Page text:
Beulah – When Your Heartstrings Break

What I Think of When I Think of This Artist

I sort of dated a woman who liked Beulah. We sat on her porch and she was streaming her playlist through the portable speaker and a Beulah song came on; I froze. I was already deeply amazed that someone this attractive was interested in me, but to top it off she was a Beulah fan? We both expressed dismay that the other even knew who Beulah was. For a few weeks, she made me feel worthy and hopeful. Then she made it clear that I had absolutely no worth to her, and she did so in a cowardly, disrespectful fashion. I still think of her when I listen to this album, though I wish I didn’t. I still think of her a lot, even though she was cruel and unkind; I understand that she was the one who acted terribly, but I still feel like I was the one who wasn’t good enough. Beulah is a band whose work I adore and about whom I know almost nothing. I am not even sure who the band members are or were, other than I think of Miles Kurosky as the leader and, if I strain my memory, Bill Swan as the other main member; I just learned that Screeching Weasel drummer Dan Panic was in Beulah for some time, which is like discovering that Keith Moon played for the Left Banke. Anyway, they were from San Francisco, they were on Elephant 6 for a bit, and they released four albums, two of which are superb, and then they broke up and Kurosky released a strong solo record. Beulah make some of the most beautiful music I’ve ever heard. And no one can take that away from me.

What I Think of This Album

This is an expansive, panoramic, lush, colorful album – loaded with strings, horns, percussion, and woodwinds (to the tune of 18 additional musicians, including the Apples in Stereo’s Robert Schneider on vocals, augmenting the five regular band members) – that sounds fresh and vibrant no matter how many times you’ve heard it. You need to listen to this either on headphones or really loud through quality speakers.

The fanfare that announces “Score From Augusta” gives way to UFO sound effects (reminiscent of but more sophisticated than the similar sound effect on the Pretender’s “Show Me”) and a fat distorted guitar sound and then an ascending keyboard hook, and then a French horn (?) run and then another horn part with a sawing guitar in the background and my god this is amazing. “Sunday Under Glass” jingles jauntily before mournful horns kick in – then more futuristic sounds arrive – and an array of orchestral instruments pile on but it all sounds perfectly arranged and balanced, and of course, with another wonderful melody and honest vocal from Kurosky; the flute is awesome. A drum machine gets things started on “Matter v. Space,” during which fuzz guitars, horns, and synthesizers all meet on the battlefield but decide not to fight and instead collaborate to build a better, brighter world.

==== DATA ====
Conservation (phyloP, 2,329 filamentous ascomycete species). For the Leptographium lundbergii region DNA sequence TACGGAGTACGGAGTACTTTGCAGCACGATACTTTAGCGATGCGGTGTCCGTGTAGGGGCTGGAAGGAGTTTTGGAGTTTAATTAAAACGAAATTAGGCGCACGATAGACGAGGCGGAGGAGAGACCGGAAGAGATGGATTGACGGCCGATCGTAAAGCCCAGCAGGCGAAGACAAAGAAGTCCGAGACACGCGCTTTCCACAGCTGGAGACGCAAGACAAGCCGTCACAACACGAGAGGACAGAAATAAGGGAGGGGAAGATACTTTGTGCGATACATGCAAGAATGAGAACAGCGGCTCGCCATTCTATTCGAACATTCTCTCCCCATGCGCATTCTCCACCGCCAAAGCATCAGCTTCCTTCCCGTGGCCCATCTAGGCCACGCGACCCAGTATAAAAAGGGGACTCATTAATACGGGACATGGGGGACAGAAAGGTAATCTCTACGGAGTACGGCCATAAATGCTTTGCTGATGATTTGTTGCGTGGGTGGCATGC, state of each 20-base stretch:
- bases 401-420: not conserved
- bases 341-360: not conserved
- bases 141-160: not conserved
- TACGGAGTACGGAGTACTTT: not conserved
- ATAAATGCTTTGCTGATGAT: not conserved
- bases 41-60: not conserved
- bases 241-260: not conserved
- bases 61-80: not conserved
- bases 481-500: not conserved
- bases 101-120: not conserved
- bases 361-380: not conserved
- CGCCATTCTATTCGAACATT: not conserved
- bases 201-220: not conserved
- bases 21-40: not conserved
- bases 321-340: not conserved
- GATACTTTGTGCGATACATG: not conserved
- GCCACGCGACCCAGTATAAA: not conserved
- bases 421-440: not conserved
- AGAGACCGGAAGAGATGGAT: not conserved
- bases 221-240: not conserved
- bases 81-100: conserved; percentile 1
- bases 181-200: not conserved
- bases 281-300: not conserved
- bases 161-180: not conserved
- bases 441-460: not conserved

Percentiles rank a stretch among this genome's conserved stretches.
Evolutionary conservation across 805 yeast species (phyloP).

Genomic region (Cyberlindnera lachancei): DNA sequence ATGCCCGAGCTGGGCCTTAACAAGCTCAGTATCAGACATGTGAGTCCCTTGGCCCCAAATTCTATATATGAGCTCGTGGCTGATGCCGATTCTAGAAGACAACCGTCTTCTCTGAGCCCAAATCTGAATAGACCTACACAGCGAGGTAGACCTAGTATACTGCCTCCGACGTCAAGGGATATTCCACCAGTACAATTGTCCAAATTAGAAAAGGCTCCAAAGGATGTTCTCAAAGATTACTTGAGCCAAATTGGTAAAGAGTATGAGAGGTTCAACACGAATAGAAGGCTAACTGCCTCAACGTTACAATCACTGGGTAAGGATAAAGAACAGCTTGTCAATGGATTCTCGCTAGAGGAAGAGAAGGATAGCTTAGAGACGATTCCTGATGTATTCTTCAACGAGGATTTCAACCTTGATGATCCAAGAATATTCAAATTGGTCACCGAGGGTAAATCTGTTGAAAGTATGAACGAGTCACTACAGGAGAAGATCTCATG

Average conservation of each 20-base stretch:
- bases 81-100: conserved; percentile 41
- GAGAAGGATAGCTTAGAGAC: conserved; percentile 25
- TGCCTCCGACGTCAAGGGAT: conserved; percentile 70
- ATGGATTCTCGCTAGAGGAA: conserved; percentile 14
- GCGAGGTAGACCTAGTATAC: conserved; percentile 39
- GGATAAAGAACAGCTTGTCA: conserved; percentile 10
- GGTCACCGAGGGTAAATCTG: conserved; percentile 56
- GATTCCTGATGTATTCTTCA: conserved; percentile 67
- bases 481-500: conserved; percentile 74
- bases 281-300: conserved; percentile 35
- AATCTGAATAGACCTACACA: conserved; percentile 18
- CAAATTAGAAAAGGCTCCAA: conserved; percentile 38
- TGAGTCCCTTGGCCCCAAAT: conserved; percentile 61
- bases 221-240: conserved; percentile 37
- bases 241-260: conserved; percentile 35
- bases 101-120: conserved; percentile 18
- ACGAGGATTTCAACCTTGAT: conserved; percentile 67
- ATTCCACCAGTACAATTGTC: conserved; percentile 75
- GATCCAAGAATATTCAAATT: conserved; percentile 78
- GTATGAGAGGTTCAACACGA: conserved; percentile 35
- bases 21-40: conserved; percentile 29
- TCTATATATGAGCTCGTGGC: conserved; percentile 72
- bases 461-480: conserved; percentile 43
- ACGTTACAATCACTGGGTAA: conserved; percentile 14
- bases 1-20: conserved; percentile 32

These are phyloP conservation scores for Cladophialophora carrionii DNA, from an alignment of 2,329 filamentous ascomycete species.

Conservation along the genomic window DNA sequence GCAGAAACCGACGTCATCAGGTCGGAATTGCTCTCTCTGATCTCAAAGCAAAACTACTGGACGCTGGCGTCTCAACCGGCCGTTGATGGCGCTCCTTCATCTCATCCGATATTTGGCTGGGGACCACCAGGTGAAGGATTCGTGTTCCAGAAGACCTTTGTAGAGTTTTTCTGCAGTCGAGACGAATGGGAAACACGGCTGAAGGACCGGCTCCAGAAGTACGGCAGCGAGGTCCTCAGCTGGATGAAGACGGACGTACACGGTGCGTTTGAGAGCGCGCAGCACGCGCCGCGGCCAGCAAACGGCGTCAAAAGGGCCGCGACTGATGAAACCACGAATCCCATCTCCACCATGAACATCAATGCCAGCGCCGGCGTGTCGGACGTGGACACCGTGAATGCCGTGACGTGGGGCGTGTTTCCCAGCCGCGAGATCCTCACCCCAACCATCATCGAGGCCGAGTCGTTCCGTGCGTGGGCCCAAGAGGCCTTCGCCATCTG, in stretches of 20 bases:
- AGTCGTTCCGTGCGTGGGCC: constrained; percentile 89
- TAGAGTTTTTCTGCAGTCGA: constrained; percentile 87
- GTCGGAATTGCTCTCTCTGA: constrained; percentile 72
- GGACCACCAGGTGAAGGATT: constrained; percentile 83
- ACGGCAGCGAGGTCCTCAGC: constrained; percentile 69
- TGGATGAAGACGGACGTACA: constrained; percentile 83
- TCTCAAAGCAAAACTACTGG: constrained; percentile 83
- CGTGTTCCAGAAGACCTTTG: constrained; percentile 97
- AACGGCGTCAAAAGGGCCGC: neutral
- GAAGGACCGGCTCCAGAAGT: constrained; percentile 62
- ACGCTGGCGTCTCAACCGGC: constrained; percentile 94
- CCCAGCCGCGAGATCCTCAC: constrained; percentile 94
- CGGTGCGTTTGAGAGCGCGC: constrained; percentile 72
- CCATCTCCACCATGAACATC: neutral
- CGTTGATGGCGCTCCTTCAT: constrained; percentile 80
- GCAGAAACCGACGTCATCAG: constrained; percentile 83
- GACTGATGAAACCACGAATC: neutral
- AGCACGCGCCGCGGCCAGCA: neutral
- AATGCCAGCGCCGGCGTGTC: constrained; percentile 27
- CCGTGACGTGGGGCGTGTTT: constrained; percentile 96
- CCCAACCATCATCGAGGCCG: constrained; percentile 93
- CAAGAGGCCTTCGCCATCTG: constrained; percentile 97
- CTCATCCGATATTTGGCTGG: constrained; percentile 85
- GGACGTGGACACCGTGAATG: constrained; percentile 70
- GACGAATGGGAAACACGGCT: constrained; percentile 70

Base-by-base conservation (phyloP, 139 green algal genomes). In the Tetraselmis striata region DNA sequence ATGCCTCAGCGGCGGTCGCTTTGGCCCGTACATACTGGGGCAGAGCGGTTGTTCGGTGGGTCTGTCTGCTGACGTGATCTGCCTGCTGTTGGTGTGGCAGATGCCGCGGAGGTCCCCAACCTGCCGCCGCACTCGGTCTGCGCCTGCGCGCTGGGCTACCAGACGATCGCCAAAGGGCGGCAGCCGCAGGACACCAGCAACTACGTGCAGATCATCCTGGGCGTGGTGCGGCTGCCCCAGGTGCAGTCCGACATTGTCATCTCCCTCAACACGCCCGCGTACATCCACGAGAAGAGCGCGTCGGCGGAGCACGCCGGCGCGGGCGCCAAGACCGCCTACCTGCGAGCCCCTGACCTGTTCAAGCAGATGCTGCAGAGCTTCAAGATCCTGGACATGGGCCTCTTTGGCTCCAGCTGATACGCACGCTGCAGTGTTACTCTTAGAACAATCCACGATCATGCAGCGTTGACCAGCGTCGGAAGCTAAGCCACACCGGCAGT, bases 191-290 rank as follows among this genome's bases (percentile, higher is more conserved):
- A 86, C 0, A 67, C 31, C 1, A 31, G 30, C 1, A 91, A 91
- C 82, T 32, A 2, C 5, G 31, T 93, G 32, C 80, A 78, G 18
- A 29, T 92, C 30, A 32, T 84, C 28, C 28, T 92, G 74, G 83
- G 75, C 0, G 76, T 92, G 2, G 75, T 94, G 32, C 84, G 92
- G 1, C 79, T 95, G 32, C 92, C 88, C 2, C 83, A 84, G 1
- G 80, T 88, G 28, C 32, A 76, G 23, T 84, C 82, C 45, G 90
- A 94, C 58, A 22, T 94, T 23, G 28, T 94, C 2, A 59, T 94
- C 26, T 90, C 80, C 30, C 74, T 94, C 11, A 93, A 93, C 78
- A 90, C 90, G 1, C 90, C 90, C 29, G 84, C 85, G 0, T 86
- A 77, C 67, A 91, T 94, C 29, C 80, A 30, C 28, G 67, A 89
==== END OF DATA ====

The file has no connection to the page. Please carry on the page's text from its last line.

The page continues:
The excellently-titled “Emma Blowgun’s Last Stand” begins with a pastoral feel before gaining both intensity and synthesized sounds, until the strings come in to ground things once again; the drumming here is superb. A guitar appears after two minutes, with the woozy horns not far behind and finally Kurosky breaks the spell to sing. The eventual horn hook is to die for. Horns again dominate on “Calm Go the Wild Seas,” full of lovely vocal harmonies and slightly atonal strings, until the clarinet outro. In high gear is how “Ballad of the Lonely Argonaut” rolls, with a nice guitar line and a relatively straightforward arrangement – the quick breaks at about 70 seconds and then two minutes are a nice surprise.

“Comrade’s Twenty Sixth” is another horn-heavy track – basically an instrumental, it seems like filler. The guitar and bass muscle their way in on “The Aristocratic Swells,” which still boasts brass and string adornments. “Silverado Days” is a sleepy number, with Kurosky (and whoever else) sounding weary and worn out, with a complementary gentle backing, though things pick up after the minute mark and get more baroque before calming down again (and then the pattern repeats). The drumming on this song is a highlight, as are the piano accents, and what seemed like was going to be a quick affair ends up being the longest song on the album. But at three and a half minutes, that’s not saying much. “Warmer” has backwards sounds (flute?) and fuzz guitar, plus horns galore and who knows what else; the outro is very Velvet Underground. This is another stunningly constructed track.

Finally – as if you needed a reward, as if the band had not already presented you with more riches than you could imagine, as if you had not already fallen head over heels – you come to “If We Can Land a Man On the Moon, Surely I Can Win Your Heart,” easily this band’s masterpiece. Horns, a syncopated echoey drum pattern, a piano, and some of the most beautiful strings you’ve ever heard, plus more fuzz guitar, maracas, piano-as-clavichord, and an emotional vocal, with a killer outro, make this one of my favorite songs ever. I could listen to this song for months on end. The only thing I don’t like about this album is how quickly it’s over.

The Best Thing About This Album

“If We Can Land a Man On the Moon, Surely I Can Win Your Heart” is majestic (“If you want to sing, tell me what you want to sing”).

Release Date

March, 1999

The Cover Art

I think this is a beautiful cover. It appears to be a Japanese woodblock, rendered in monochrome silvery grey (albeit against a white background), of a quiet mountain scene. The image is clean and almost beatific. The artistry becomes more apparent as you examine the trees and take in the shoreline (to say nothing of the additional detail of the wraparound scene from the back cover). I like the use of green for the album title, its placement with the band name, and the use of sans serif font. A perfect cover for a perfect album.

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